Sony?
http://www.crutchfield.com/p_158GS12...LD.html?tp=111

Alpine?
http://www.crutchfield.com/p_500SWS1...D4.html?tp=111

Rockford?
http://www.crutchfield.com/p_5751P2D...12.html?tp=111


I'm leaning alpine. But I like all three
Old    Tommy (Tommy1005)      Join Date: May 2013       08-12-2013, 7:41 PM Reply   
I would honestly rather have a 10" Type R than a 12" type S. I had 2 10" Type R's on 300 watts each and they hit hard hidden in a trunk. 400 watts on a single will give you really clean and loud bass. I personally feel 10's provide tighter bass response than 12's until you get into the $400-ish price range.
Old    Ben R (brichter14)      Join Date: Jul 2010       08-12-2013, 8:25 PM Reply   
I sadly already am in the process of making an enclosed box for the kick panel and its already cut for 12" sub.
Old    TigeMike (chpthril)      Join Date: Oct 2007       08-12-2013, 8:29 PM Reply   
Quote:
Originally Posted by brichter14 View Post
I sadly already am in the process of making an enclosed box for the kick panel and its already cut for 12" sub.
Youve kinda got the cart before the horse. You need to choose the woofer, then build the enclosure to suit that woofer, as opposed to finding a woofer that works with the box.

Ported or sealed and whats the net volume?
Old    David (99Bison)      Join Date: Sep 2012       08-12-2013, 10:23 PM Reply   
Quote:
Originally Posted by Truekaotik View Post
David,
That's light power for the sub ( 600w RMS) and alot of work for the amp (500w X1 @ 1 ohm)... Step your sub down to a 200 to 400 watt RMS sub that's 2 ohm like Mike suggests.. Or rock what ya got and know the sub is not gonna perform like it should... Your decision brother . It's not wrong, just not as efficient as you may want it.... Longevity is better for any system and battery source...
Yea not ideal, but there's more work to be done for the entire setup, like another new amp or two - in the off season. The plan was/is this setup was a stepping stone last spring and seems better than I expected actually.

-- perhaps I should have noted that in my original post here, to not indicate an ideal setup.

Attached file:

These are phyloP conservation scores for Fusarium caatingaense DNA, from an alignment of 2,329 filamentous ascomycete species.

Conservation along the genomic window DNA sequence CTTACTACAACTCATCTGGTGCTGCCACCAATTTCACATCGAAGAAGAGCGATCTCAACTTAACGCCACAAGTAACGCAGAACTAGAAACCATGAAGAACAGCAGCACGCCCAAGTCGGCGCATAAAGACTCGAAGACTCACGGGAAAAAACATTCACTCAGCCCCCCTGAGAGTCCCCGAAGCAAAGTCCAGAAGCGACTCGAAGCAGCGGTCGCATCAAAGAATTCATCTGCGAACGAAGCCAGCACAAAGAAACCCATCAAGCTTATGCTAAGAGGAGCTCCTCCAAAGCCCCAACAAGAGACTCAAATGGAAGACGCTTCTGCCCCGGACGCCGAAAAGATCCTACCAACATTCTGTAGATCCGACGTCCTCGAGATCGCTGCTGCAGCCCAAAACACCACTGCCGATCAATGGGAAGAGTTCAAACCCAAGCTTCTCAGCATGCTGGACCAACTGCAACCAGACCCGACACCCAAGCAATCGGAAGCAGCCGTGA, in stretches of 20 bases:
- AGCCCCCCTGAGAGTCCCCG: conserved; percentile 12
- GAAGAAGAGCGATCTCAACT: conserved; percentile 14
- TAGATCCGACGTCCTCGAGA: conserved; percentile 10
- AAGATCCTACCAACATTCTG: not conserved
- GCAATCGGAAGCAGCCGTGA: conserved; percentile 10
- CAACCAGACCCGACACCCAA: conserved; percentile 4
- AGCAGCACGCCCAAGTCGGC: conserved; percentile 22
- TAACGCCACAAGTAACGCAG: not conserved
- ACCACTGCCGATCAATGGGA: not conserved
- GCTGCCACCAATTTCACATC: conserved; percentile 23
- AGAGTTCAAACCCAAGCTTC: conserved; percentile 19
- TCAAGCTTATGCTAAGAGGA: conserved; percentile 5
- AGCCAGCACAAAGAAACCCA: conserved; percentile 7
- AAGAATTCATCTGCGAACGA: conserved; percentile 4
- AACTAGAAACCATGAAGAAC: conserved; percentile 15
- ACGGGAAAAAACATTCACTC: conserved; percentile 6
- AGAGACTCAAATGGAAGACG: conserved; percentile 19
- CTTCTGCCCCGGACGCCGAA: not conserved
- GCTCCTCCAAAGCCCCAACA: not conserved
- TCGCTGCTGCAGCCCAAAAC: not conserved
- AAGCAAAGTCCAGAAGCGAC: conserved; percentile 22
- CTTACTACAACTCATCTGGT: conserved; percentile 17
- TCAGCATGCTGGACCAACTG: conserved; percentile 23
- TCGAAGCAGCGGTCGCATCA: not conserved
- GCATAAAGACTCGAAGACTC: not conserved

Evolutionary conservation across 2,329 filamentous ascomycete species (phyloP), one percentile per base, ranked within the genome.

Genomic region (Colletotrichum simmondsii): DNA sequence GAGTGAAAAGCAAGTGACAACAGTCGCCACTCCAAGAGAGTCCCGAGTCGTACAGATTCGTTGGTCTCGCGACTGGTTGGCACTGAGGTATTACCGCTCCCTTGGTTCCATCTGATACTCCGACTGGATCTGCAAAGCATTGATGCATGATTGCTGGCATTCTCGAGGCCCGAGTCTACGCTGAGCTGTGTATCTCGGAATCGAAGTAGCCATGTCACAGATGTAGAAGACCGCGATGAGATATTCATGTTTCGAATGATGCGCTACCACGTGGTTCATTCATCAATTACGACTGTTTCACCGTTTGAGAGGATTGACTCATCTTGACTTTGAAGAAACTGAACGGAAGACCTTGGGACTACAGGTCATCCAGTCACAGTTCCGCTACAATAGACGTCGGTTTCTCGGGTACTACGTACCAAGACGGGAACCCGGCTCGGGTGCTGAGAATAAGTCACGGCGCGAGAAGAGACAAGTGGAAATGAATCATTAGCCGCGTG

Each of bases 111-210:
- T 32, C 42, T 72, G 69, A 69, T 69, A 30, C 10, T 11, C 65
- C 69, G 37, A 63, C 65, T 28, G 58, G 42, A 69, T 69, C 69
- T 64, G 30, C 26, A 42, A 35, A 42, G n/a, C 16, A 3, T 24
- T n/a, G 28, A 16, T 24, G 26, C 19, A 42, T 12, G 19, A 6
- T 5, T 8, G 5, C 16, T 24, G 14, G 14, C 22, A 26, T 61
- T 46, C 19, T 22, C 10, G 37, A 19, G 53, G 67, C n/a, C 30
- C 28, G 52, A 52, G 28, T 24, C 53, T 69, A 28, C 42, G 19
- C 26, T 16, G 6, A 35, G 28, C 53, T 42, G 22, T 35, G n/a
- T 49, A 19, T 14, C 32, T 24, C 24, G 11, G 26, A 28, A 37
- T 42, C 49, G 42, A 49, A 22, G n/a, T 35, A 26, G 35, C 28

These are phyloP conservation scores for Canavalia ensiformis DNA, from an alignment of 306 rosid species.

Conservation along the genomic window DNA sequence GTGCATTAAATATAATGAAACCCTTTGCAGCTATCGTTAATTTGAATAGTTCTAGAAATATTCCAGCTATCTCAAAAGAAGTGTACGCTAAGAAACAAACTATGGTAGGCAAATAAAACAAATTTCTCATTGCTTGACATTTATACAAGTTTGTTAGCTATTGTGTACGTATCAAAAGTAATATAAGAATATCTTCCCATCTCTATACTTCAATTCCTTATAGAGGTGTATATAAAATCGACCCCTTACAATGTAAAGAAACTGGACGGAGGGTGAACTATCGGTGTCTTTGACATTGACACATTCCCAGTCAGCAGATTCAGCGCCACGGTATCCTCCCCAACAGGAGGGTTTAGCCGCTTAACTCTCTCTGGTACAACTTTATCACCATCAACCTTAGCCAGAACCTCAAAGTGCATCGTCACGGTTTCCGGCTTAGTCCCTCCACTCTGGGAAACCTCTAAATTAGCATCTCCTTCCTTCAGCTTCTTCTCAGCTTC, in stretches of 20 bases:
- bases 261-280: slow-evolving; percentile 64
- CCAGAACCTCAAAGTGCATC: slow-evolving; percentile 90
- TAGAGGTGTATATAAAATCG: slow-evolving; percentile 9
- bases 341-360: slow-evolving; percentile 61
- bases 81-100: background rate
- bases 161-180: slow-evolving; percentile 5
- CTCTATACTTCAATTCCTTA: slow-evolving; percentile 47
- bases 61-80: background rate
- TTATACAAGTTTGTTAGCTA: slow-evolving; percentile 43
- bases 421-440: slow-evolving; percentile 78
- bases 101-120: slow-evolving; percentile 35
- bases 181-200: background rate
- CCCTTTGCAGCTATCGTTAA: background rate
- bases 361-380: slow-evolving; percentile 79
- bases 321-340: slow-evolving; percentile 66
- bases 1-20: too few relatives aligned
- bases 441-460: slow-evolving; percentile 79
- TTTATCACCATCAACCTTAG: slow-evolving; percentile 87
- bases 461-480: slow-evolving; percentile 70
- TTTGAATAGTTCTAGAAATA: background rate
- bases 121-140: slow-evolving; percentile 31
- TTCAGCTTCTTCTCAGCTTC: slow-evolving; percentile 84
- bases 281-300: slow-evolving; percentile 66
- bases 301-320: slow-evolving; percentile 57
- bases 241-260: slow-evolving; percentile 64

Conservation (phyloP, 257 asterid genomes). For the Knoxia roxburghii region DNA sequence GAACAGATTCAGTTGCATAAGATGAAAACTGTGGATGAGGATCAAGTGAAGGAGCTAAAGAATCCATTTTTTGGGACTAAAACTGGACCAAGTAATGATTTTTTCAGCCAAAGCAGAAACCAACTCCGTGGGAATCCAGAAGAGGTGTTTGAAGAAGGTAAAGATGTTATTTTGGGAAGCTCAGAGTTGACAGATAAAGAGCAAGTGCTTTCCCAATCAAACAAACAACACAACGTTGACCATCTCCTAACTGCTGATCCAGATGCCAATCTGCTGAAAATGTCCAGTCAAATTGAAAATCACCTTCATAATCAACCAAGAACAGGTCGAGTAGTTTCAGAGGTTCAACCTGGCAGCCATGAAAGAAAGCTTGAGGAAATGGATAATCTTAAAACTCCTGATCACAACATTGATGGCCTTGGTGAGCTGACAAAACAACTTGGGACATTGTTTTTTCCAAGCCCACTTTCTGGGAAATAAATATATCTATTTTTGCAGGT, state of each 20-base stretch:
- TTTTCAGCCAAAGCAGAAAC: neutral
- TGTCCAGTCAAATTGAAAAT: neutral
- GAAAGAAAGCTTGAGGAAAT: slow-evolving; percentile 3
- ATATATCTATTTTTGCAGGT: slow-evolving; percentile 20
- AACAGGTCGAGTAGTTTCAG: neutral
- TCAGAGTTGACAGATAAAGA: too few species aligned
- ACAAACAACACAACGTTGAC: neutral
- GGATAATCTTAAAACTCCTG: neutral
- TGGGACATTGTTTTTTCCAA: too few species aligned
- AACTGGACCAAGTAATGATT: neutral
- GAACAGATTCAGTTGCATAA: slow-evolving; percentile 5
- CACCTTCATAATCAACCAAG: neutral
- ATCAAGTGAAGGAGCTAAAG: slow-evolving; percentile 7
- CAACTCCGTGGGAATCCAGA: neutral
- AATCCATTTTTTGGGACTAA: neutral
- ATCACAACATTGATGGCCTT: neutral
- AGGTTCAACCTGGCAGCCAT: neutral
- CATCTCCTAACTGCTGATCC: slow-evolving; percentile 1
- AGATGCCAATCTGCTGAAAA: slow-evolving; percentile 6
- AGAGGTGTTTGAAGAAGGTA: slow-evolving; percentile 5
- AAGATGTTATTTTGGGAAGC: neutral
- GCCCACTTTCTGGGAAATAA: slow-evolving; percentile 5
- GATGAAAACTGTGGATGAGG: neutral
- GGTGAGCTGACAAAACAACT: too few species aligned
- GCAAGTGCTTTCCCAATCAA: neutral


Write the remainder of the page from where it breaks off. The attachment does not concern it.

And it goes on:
Old    Ben R (brichter14)      Join Date: Jul 2010       08-13-2013, 12:40 PM Reply   
Quote:
Originally Posted by chpthril View Post
Youve kinda got the cart before the horse. You need to choose the woofer, then build the enclosure to suit that woofer, as opposed to finding a woofer that works with the box.

Ported or sealed and whats the net volume?
I haven't built the enclosure yet, just replaced my kick panel with 3/4" mdf and cut out the hole for the 12
Old    Ben R (brichter14)      Join Date: Jul 2010       08-13-2013, 7:36 PM Reply   
Also is the 200rms at 4 ohms gonna be enough power for a pair of pro 80s or rev 8s or 10s?
Old    RB (boardman74)      Join Date: Jul 2012       08-13-2013, 8:02 PM Reply   
IMO 200 is low for either Rev. They seem to do well with 300.
Old    John Bauer (jonyb)      Join Date: Nov 2008       08-13-2013, 8:10 PM Reply   
What about an XS-12?
Old    Ben R (brichter14)      Join Date: Jul 2010       08-14-2013, 5:09 AM Reply   
Although I like the wetsounds sub, I can't justify the price when I know one of the other subs will perform to my expectations. Cheapest I've seen on the xs is 200 and I can get that alpine type s for 100 on eBay.
Old    Mike (luke22885)      Join Date: Jul 2006       08-14-2013, 6:21 AM Reply   
I just got done redoing my whole stereo at the beginning of this summer doing almost exactly what you are doing adding a sub, enclosure, rebuilt the kick panel, and added Rev 10s. I have a 5 channel jl audio amp with 4 of the channels bridged to a pair of rev 10s and the 5th channel powering a JL 12W3 in a ported enclosure custom built to the exact specs given by JL. The amp is the JL 700/5, at first I was worried only sending 200 watts RMS to the Rev 10s and 300rms to the sub but after putting it all in I could not be happier with the setup. The sub sounds way better than I imagined it would and although I know the Revs could handle more power, they sound incredible with the power I am sending to them especially at wakeboarding length.
Old    TigeMike (chpthril)      Join Date: Oct 2007       08-14-2013, 2:05 PM Reply   
Ben,

the answer to the question, is 200W rms going to be enough, will depend on your expectations of the tower setup. keep in mind that that 200W bridged is 1) @ 14.5 volt. With the engine off, you might see 15%-25% drop in wattage with the battery at static voltage. 2) you will have both chnls @ 2 ohm to get that 200W to a speaker, so as Scottie says, Im given all she got captain! With the 8" HLCD, you are hitting the the recommended RMS, but its taking 2 amp chnls per speaker to do it. This leaves no head-room power wise.

You may want to invest in a 4 chnl that will deliver more watts rms when bridged, or a 2 chnl that will deliver 200W + x 2 @ 4 ohm if you are looking to reach wake range with strong projection. If you are just looking for a surf/party cove setup, 200W rms is perfect, but I would suggest something other then an 8" HLCD. Look at the Wet Sounds Icon-8 or stick with the Rev-10 and budget for an amp upgrade later.